Appropriateness of antibiotic prescribing and compliance to guidelines at a referral hospital in Kenya : a point prevalence survey

Momanya, Lydia and Oluka, Margaret and Nyamu, David and Opanga, Sylvia and Kurdi, Amanj and Godman, Brian (2018) Appropriateness of antibiotic prescribing and compliance to guidelines at a referral hospital in Kenya : a point prevalence survey. In: 4th Training Workshop and Symposium MURIA Group, 2018-06-18 - 2018-06-21. (In Press)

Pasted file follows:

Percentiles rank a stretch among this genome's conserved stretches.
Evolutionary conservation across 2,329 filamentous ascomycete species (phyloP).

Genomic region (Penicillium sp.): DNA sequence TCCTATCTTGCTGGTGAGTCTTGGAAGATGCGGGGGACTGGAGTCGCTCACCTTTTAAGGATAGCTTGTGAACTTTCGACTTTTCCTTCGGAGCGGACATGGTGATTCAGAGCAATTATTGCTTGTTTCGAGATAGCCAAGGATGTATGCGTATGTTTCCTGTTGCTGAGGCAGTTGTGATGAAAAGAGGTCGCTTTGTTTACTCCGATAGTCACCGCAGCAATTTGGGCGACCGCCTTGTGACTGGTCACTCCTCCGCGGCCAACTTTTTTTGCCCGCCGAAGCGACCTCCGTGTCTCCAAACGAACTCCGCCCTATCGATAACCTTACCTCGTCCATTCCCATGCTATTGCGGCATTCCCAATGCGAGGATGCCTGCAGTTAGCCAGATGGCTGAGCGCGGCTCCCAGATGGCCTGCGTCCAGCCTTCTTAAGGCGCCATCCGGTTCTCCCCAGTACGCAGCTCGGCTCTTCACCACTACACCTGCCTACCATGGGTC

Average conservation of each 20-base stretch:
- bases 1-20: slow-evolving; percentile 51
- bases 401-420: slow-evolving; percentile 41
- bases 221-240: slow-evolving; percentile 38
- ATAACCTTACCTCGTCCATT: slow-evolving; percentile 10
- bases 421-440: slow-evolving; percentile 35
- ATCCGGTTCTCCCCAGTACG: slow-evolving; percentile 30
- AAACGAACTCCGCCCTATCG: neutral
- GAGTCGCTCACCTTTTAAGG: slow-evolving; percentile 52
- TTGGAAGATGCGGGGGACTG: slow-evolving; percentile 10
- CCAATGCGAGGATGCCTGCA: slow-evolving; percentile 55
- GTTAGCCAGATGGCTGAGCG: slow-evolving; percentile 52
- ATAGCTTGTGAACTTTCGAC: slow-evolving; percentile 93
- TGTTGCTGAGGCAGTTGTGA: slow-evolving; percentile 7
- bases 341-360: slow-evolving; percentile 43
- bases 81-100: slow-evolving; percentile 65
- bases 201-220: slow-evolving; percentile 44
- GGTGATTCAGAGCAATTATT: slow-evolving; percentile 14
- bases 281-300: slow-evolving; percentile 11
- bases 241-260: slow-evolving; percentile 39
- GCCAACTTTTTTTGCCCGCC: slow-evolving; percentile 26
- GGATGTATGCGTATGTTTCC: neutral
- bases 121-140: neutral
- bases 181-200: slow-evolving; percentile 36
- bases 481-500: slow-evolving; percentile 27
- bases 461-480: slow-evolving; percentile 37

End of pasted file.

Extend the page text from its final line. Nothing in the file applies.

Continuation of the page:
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Background: A large proportion of antibiotics globally are prescribed, dispensed or administered irrationally. This is partly due to lack of local guidelines or non-adherence to available antibiotic use guidelines. The irrational use of antibiotics results in wastage of scarce health care resources, increases the risk of adverse drug reactions and increases the potential of development of resistance. This leads to poor health outcomes. Objectives: The aim of the study was to establish whether there was rational or irrational prescribing and adherence to guidelines in one of the referral hospitals in Kenya at a specific point in time. Methods: A point prevalence survey was conducted at a referral hospital in Kenya in April 2017. Stratified proportionate random sampling technique was used to select eligible patients who were on systemic antibiotics. Data was abstracted from the patient medical records into a predesigned patient form. Associations between predictor variables such as socio-demographic factors and outcome variables such as rational prescribing and guideline compliance were determined using Chi square. Stepwise backward binary logistic regression was done to determine the independent predictors of rational antibiotic prescribing and guideline compliance. Statistical significance was set at 95% confidence level and values with p≤0.05 were considered statistically significant. Approval to conduct the study was obtained from the Kenyatta National Hospital/University of Nairobi Research and Ethics Committee. Results: A total of 179 patients were recruited into the study. There was rational prescribing in 33.9% (n=121) of all the 357 antibiotic encounters. The neonatal medical ward had the highest prevalence of rational prescribing (80%, n=12) while the critical care unit had the highest prevalence of irrational prescribing (100%, n=4). The most powerful predictor variables of rational antibiotic prescribing were the department (AOR=0.778, 95% CI=0.640–0.945, p=0.011), a diagnosis of a neonatal infection (AOR=5.992, 95% CI=1.985–18.094, p=0.001), a diagnosis of skin, soft tissue, bone and joint infection (AOR=6.221, 95% CI=2.053–18.847, p=0.001) and a diagnosis of no defined site such as sepsis (AOR=5.540, 95% CI=1.486–20.648, p=0.011). There was guideline compliance in 45.8% (n=82) of the study population. The most powerful predictors of guideline compliance were a diagnosis of a respiratory infection (AOR=7.141, 95% CI=2.950–17.287, p<0.001), a diagnosis of a neonatal infection (AOR=10.603, 95% CI=1.671–67.280, p=0.012) and a diagnosis of a skin, soft tissue, one and joint infections (AOR=5.606, 95% CI=1.730–18.162, p=0.004). Conclusions: Rational prescribing was documented in only a third of all antibiotics prescribed. There was poor compliance to guidelines. Local guidelines were not available for a significant proportion of conditions. International guidelines were used in such scenarios.